“Everything you’ve seen from him – the words that he’s written for his opening speeches – are all Kory. We are extremely proud of him,” she said.

Both HCPSS and McDaniel College look forward to many more celebrations of this type to come.

“We definitely look to continue this every year,” Turner-Little said. “This is a huge endeavor for HCPSS and McDaniel College, and it will take a lot of people’s efforts and financial resources and commitment, but we do hope to have scholarship recipients every year.”

Aside from being a huge opportunity for a free education, this program provides a chance for Howard County students to give back to the school system they were brought up in, and have an effect on the futures of many students.

“Today we are beginning the first day to changing what tomorrow looks like,” Foose stated. “It’s normally a sad time when we see students leaving…but this isn’t such a sad day; this is a happy day because I’m going to see them back here in just a few years working for us in our classrooms, making a difference.”

For more information about the T4T scholarship program, contact your school principal or guidance counselor, and visit the HCPSS (www.hcpss.org) and/or McDaniel College (www.mcdaniel.edu) websites.

For more breaking news and photos, follow The Wingspan on Instagram and Twitter @CHSWingspan.

Food and Nutrition Survey

Words: Sandy Eichhorn

Howard County has sent out a survey to all of its high schools. The survey asks questions based on students’ experiences with their school meals. It asks their favorite and least favorite foods as well as foods they would like added to the menu. The Food and Nutrition Survey wants to improve students’ lunches while still making sure they eat healthy school meals.

Click here to take the survey and share your thoughts on your school meals, use your school login to access the survey: http://hcpssne.ws/hsfoodnutrition

The deadline for taking the survey is June 12.

For more breaking news and photos, follow The Wingspan on Instagram and Twitter @CHSWingspan.

Know Your Planet STEAM Expo

Words: Miranda Mason

Photos: Corey Grable

On Thursday, Feb. 27, the Know Your Planet STEAM Expo took place at Centennial from 6:30 p.m. to 8:00 p.m. At this event, students presented projects that demonstrated how the environment relates to different areas of academics.

According to CHS Quicknotes, students from Foundations of Technology, AP Economics, American Government, English 12 Honors, Environmental Science AP, Earth Science G/T, Art, Photography and Math Analysis classes presented projects at the expo, as well as participated in a poetry reading.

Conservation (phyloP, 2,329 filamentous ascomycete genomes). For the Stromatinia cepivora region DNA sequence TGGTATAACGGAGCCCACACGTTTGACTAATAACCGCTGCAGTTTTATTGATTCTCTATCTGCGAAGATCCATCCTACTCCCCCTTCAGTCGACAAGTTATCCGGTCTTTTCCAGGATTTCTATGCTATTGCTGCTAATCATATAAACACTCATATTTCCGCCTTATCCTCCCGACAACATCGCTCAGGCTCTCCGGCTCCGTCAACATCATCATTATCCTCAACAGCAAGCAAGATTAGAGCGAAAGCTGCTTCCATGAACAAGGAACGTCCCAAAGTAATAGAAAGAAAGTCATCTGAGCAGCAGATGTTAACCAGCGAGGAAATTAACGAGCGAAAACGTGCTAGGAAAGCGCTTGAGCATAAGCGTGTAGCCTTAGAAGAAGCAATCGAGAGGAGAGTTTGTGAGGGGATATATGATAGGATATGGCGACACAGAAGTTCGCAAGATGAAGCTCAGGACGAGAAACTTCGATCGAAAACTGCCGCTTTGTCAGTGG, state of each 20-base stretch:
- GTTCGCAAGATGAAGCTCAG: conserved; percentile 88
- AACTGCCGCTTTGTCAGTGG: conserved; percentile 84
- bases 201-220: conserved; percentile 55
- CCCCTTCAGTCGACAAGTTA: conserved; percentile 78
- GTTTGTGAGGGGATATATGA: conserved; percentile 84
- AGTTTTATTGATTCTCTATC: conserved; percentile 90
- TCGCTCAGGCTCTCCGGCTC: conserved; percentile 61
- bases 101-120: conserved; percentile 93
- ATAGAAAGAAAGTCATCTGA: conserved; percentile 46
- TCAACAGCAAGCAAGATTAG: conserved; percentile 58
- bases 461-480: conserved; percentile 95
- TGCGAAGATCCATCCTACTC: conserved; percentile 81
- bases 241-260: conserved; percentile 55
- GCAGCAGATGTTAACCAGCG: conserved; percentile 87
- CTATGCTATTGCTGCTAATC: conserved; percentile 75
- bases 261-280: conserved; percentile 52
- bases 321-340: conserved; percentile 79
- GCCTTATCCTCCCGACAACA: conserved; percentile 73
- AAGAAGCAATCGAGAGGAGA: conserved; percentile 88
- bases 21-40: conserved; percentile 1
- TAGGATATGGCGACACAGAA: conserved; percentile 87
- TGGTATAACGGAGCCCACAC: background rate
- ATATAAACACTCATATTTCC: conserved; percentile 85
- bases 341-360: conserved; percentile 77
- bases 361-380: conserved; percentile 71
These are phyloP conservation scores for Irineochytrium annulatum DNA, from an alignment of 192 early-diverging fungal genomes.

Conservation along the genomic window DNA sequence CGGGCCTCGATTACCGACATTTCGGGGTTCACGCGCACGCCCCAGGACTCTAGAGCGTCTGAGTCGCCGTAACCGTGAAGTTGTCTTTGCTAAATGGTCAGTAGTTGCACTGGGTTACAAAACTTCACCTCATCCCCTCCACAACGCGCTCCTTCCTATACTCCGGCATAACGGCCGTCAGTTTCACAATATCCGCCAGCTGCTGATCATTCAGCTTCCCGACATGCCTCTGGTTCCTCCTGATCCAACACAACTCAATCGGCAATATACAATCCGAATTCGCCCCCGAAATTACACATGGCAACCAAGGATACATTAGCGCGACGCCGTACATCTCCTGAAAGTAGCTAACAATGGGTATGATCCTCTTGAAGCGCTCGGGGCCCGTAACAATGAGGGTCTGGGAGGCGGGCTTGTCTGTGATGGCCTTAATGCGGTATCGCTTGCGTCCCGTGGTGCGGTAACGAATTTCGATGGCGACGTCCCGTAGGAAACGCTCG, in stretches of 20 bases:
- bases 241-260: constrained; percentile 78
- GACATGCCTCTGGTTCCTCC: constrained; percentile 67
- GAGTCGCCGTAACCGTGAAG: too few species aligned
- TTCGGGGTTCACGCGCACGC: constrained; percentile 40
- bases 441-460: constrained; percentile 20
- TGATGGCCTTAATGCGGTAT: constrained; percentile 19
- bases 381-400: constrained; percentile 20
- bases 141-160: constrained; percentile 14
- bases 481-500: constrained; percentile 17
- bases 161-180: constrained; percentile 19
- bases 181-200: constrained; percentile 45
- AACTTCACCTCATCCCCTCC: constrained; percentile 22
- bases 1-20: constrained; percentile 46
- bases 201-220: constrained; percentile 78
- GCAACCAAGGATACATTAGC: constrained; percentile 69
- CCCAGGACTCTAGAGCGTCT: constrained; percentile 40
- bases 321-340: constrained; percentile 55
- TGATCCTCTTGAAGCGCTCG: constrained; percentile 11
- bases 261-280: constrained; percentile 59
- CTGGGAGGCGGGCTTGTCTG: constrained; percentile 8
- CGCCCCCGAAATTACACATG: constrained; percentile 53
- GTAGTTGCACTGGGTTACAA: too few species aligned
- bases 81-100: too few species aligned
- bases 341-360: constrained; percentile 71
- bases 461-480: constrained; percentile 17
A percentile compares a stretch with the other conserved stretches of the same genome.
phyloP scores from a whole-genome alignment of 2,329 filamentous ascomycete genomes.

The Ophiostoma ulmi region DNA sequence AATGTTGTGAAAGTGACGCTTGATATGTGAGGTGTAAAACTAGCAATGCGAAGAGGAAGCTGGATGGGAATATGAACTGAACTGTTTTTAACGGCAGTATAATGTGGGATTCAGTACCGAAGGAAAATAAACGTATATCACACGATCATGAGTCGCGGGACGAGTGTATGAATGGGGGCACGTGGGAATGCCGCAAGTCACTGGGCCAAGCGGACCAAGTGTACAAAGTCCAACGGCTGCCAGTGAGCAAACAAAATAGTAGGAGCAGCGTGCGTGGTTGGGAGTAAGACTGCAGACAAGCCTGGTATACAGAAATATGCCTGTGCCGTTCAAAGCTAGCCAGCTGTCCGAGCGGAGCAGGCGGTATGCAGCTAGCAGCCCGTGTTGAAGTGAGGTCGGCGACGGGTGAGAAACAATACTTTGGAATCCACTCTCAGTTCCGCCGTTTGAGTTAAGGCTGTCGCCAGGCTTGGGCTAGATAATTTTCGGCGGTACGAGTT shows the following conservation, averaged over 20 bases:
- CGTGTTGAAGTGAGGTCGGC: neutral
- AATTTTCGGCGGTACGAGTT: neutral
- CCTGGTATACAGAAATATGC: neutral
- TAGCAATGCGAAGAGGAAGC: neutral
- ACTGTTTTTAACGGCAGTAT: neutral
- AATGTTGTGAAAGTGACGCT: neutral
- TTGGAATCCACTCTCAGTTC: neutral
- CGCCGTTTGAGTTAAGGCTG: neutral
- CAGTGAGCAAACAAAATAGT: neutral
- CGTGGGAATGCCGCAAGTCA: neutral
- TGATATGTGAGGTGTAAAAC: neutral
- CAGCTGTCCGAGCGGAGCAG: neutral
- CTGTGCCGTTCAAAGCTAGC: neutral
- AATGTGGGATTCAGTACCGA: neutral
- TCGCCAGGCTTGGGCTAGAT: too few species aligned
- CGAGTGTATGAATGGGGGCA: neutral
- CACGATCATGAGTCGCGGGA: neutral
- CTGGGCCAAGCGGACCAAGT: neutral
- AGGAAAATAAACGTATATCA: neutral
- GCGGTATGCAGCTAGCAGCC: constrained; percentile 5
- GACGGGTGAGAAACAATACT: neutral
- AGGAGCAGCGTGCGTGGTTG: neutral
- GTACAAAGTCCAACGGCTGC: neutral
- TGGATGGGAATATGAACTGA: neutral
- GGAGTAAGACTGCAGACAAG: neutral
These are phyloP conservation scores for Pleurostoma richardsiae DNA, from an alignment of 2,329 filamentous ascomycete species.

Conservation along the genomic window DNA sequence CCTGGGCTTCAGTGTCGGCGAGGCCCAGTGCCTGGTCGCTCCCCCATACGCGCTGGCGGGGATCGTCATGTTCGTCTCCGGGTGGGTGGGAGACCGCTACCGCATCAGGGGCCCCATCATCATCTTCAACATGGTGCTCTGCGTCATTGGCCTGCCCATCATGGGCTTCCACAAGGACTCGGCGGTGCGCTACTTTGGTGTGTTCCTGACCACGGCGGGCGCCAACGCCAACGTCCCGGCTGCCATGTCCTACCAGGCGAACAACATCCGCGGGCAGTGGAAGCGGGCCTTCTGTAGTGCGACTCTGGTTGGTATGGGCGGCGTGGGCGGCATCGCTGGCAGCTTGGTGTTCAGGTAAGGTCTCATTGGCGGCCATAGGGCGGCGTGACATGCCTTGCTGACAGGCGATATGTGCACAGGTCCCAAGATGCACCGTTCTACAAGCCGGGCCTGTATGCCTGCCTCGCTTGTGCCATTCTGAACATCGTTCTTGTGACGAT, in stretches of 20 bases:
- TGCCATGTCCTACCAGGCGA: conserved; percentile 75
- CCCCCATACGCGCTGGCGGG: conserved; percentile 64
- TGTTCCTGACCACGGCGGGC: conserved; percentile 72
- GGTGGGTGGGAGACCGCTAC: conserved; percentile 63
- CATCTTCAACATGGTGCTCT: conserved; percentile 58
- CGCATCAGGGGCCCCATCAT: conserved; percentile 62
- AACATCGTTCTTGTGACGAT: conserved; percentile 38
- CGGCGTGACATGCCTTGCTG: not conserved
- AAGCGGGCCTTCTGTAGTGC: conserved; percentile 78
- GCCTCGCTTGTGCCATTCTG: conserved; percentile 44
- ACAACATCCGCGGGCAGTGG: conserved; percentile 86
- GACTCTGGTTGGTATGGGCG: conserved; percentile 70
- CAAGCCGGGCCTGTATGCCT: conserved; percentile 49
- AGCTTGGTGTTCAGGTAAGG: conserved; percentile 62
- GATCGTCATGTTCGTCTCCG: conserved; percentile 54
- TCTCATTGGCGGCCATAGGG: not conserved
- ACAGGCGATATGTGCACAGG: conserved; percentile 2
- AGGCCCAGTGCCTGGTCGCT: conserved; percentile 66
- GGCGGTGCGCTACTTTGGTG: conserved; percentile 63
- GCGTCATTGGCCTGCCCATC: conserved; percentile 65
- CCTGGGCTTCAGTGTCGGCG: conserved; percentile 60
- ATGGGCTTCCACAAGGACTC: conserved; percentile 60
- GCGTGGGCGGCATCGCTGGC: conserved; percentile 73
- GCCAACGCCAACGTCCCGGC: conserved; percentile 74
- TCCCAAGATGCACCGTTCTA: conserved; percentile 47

Sophomore Teresa Whittemore spent several weeks creating a stop-motion video for her American Government class that explores renewable portfolio standards, which dictate that a certain amount of resources a state uses must be from a renewable source.

“We had to take an environmental issue and find a government policy that addresses that issue,” said Whittemore.

Junior Mayukha Pakala created a tri-fold board about composting with seven other students from her Environmental Science AP class. Her group also created a quiz in which visitors of the expo had to identify whether certain items, including an orange juice carton, a styrofoam lunch tray and string cheese were able to be composted.

Senior Christin Downie attended the expo for both her English class and as a member of the National Art Honor Society, and she believes the event was a good way to bring together the many different groups at Centennial.

“They definitely blended the Centennial community by combining STEM with art and English,” said Downie.

Patricia Reese, a Government and Economics teacher, had students from both of her classes presenting projects at Centennial.

“I love the idea that it’s all about the environment,” said Reese. “The students can see it through all the different subjects. They can see one topic through all these different lenses.”

Centennial Students Score above 90th percentile on National German Test

Words: Carolyn Eichhorn

For the past 54 years, thousands of level two, three, and four high school German students have been taking the National German Test. This test is administered across the country and could have been taken anytime from December 2, 2013 to February 7, 2014 (at the teacher’s discretion). It is made up of 100 multiple choice, matching, true/false, and fill-in-the-blank questions along with a listening and viewing portion.

“The exam tests students’ skills at understanding written and spoken German,” said German teacher Dan Desmond.

From day one, Desmond was adamant that his students speak German whenever they entered his classroom and gave them a small duck when they reverted back to English. During each class, students participate in a wide variety of activities that teach the material that will be found on the test.

“Taking the exam was optional,” commented Desmond, “[But] I definitely think that it is a good idea for students to take the exam.”

Several weeks after taking the test, ten Centennial students were recognized for their outstanding achievement of having scored above the 90th percentile for the exam.

Level 2: William Boodon (95), Ashley Rous (95), and Megan Hromek (95)
Level 3: James Wirebach (97), Cassandra Bernhardt (96), Taryn Betz (96), Esben Jepsen (95), Miranda Mason (95), and Roxanne Shadmehr (93)
Level 4: Zhehao Chen (91)

In addition to those students who placed above the 90th percentile, a large number of students received awards based on their performance.

Gold Award recipients: Cassandra Bernhardt, Taryn Betz, William Boodon, Zhehao Chen, Megan Hromek, Esben Jepsen, Hannah Kempton, Miranda Mason, Ashley Rous, Roxanna Shadmehr and Jamie Wirebach.